In alcohol and drug education, intervention studies have been done that have been based on Social Cognitive Theory. For example, Wilhelmsen and colleagues (1994) implemented and tested school-based alcohol prevention programs for 7th grade students that were based on Social Cognitive Theory. Twelve schools were recruited and four were assigned to a highly role-specified version of the intervention, another four to a less role-specified version of the intervention and the remaining four served as no treatment comparison groups. Pre test and post test measurements were taken on alcohol use, self-efficacy, expectations, intentions, norms, and attitudes. The results indicated that a highly role-specified version had a higher degree of student involvement and was more successful in engaging students in alcohol prevention activities. In another study, Newman and colleagues (1992) developed and evaluated a ninth grade alcohol education program that was based on problem behavior theory, social cognitive theory and role theory. Students' knowledge, skills and practices were measured before the program, six weeks after the program, and one year after the program. Significant increases in knowledge and perceived ability to resist pressures to drink were found among experimental students but no significant differences were found for drinking or drinking and driving practices. However, at one year after the program, it was found that significantly fewer experimental students reported riding with a driver who had been drinking. In another work, Ramirez and colleagues (1999) developed substance abuse prevention intervention for low-income Mexican American youth aged 9-13 years. The intervention was distributed via a satellite television network and featured social models with cognitive behavioral skills and conservative norms regarding substance abuse.

Most useful among the types of studies represented in the application of Social Cognitive Theory for alcohol and drug education are the intervention studies. Bandura (2004) suggests a three level stepwise implementation model to enhance the effectiveness of interventions. In the first level the target audience includes people with knowledge, high outcome expectations, and high self-efficacy for whom minimal guidance interventions that remove impediments are helpful. In the second level the target audience includes people with knowledge but low self-efficacy and low outcome expectations for whom tailored print or telephone counseling that enhances self-efficacy, increases outcome expectations, sets goals and removes impediments are helpful. In the third level the target audience includes people who do not believe that health behaviors are in their control and for whom personal guidance and mastery programs involving all constructs are helpful. Regarding channels for delivery of effective interventions, Bandura (2004) advocates for use of interactive computer technologies, Internet delivered guidance sessions, and serial dramas. Utilizing some of this guidance, the practitioners and researchers in alcohol and drug education can benefit, and need to apply Social Cognitive Theory more in their work.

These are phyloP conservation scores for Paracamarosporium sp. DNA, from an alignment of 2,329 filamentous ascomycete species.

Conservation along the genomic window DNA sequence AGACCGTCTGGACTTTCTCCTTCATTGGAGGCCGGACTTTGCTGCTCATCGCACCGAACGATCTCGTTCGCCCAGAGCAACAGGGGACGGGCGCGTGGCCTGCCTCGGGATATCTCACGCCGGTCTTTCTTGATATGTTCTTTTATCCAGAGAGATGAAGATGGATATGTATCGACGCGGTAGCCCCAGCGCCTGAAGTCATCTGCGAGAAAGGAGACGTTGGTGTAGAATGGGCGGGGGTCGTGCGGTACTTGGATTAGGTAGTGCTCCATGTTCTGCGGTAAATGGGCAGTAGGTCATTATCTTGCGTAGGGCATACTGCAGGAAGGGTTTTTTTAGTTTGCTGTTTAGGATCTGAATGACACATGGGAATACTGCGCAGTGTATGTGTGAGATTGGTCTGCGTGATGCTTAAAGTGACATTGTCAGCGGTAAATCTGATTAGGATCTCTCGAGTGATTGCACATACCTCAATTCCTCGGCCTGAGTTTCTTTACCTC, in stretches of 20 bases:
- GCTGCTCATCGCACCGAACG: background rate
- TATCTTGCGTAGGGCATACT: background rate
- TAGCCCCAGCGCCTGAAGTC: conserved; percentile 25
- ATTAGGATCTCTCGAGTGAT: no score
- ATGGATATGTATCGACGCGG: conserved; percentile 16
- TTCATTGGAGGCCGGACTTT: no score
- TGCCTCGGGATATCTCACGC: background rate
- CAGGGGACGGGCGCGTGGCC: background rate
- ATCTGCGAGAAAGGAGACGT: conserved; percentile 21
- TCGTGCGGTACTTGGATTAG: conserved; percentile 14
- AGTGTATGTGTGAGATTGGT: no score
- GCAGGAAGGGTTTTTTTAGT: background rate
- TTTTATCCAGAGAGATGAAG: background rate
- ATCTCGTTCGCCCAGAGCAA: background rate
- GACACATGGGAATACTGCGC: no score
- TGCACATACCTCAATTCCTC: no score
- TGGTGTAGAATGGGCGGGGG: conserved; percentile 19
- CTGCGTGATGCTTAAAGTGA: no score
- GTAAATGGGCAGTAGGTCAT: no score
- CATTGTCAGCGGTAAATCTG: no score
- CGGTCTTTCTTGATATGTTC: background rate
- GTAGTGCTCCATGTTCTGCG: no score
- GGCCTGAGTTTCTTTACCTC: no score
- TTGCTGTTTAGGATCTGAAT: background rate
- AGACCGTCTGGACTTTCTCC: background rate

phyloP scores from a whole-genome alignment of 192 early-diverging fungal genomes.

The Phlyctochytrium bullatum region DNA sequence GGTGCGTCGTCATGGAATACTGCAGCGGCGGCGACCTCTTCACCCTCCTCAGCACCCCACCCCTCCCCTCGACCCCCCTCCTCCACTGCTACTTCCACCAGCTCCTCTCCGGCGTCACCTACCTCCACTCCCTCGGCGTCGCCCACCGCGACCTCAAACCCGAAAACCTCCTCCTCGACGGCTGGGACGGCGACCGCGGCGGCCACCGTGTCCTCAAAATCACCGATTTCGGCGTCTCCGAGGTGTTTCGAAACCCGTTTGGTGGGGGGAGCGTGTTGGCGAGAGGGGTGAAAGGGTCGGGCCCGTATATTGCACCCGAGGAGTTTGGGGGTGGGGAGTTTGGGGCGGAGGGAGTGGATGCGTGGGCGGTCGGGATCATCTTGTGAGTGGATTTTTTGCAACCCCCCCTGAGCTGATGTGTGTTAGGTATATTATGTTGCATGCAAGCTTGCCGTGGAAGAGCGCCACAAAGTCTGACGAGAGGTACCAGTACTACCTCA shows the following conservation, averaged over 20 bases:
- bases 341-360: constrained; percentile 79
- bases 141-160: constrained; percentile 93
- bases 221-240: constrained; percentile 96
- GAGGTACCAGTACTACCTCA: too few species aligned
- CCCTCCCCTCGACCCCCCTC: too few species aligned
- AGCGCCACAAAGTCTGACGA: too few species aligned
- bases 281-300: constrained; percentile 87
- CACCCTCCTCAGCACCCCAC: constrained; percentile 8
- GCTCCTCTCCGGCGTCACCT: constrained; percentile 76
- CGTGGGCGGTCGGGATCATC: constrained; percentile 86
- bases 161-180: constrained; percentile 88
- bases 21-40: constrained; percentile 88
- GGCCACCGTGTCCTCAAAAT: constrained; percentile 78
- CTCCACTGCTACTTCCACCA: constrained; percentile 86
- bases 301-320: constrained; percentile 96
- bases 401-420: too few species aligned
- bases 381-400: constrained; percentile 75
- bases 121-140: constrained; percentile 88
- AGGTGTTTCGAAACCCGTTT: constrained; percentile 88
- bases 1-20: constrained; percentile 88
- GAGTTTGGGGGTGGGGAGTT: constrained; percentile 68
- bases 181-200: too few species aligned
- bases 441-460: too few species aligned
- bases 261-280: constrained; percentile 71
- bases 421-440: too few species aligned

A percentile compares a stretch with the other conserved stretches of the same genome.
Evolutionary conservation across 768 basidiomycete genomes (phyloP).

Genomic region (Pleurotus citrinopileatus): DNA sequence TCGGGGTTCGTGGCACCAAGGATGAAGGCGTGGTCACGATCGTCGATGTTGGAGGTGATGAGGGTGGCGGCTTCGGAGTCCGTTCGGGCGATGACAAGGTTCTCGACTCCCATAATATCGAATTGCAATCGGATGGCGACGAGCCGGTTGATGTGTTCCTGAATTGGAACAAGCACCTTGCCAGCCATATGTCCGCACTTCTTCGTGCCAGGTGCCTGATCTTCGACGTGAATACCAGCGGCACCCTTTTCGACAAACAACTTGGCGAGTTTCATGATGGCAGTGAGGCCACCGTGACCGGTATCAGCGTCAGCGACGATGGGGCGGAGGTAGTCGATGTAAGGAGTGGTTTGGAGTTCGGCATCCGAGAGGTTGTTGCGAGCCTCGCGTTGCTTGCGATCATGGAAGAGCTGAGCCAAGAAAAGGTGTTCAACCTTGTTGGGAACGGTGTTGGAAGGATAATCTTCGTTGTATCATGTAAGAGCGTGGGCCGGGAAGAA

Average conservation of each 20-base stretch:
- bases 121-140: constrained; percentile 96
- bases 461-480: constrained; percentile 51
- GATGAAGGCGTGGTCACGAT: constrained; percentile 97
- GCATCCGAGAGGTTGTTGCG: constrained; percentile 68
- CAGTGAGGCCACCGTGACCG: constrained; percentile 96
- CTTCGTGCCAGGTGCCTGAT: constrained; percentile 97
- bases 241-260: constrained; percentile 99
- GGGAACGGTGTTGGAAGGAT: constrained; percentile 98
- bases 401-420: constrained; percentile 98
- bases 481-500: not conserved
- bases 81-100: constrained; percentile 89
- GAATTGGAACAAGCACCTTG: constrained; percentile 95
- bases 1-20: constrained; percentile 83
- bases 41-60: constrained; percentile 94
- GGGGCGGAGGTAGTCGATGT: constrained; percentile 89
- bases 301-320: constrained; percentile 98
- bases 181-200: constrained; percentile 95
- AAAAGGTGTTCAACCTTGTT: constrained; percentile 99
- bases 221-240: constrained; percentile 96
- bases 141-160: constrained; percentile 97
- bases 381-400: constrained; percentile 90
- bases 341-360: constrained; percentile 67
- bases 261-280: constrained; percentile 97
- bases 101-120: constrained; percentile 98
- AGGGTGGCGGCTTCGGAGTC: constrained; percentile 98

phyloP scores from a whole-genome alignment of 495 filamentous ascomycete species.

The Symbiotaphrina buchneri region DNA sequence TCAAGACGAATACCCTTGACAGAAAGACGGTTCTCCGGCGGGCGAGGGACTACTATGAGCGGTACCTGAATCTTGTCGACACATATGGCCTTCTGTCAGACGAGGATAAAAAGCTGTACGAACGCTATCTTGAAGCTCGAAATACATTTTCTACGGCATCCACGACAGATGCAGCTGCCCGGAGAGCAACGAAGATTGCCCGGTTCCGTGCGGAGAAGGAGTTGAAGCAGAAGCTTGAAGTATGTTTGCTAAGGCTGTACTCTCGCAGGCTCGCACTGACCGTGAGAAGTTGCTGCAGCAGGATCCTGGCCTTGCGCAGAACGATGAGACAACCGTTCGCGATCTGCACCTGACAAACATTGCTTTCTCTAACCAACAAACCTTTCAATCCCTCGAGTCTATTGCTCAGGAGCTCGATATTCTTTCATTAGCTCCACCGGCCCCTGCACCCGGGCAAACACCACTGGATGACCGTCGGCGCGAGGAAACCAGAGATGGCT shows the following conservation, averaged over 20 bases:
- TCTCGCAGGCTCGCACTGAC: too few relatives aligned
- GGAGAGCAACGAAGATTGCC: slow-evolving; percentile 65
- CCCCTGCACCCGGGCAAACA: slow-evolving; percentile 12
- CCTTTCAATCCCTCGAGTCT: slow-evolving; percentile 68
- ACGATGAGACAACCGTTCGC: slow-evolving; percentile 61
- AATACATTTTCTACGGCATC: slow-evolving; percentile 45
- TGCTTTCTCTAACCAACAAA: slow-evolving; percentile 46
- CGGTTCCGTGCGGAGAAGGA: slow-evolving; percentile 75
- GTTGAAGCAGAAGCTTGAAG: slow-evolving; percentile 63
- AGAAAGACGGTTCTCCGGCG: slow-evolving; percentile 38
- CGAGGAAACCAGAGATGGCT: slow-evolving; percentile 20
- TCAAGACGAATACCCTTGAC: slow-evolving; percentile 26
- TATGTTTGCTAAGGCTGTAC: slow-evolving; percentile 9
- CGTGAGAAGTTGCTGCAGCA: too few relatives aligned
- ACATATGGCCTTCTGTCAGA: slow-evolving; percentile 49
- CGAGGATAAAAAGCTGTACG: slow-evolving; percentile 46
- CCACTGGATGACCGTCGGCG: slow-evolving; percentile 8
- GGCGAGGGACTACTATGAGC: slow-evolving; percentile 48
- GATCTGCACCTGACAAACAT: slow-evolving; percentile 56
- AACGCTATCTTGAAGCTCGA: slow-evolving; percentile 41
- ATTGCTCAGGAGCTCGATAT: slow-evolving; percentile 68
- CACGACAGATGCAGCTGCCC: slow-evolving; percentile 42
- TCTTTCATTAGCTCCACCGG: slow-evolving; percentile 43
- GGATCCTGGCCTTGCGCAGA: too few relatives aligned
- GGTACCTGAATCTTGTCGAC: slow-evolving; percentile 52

Bandura, A. (2004). Health promotion by social cognitive means. Health Education & Behavior, 31, 143-164.

Botwin, G. J. (1983). Prevention of adolescent substance abuse through the development of personal and social competence. NIDA Research Monograph, 47, 115-140.

Burke, R. S., & Stephens, R. S. (1999). Social anxiety and drinking in college students: A social cognitive theory analysis. Clinical Psychology Review, 19, 513-530.

Johnson, E. M., Amatetti, S., Funkhouser, J. E., & Johnson, S. (1988). Theories and models supporting prevention approaches to alcohol problems among youth. Public Health Reports, 103, 578-586.

Newman, I. M., Anderson, C. S., & Farrell, K. A. (1992). Role rehearsal and efficacy: Two 15-month evaluations of a ninth-grade alcohol education program. Journal of Drug Education, 22, 55-67.

Ramirez, A. G., Gallion, K. J., Espinoza, R., & Chalela, P. (1999). Developing a media- and school-based program for substance abuse prevention among Hispanic youth: A case study of Mirame!/Look at Me! Nicotine & Tobacco Research, 1 (Suppl 1), S99-104.

Vakalahi, H. F. (2001). Adolescent substance use and family-based risk and protective factors: A literature review. Journal of Drug Education, 31, 29-46.

Wilhelmsen, B. U., Laberg, J. C., & Klepp, K. I. (1994). Evaluation of two student and teacher involved alcohol prevention programmes. Addiction, 89, 1157-1165.

Williams, J. G., & Kleinfelter, K.J. (1989). Perceived problem-solving skills and drinking patterns among college students. Psychology Reports, 65, 1235-1244.

Manoj Sharma, MBBS, CHES, Ph.D.

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Title Annotation:EDITORIAL
Author:Sharma, Manoj
Publication:Journal of Alcohol & Drug Education
Geographic Code:1USA
Date:Sep 1, 2005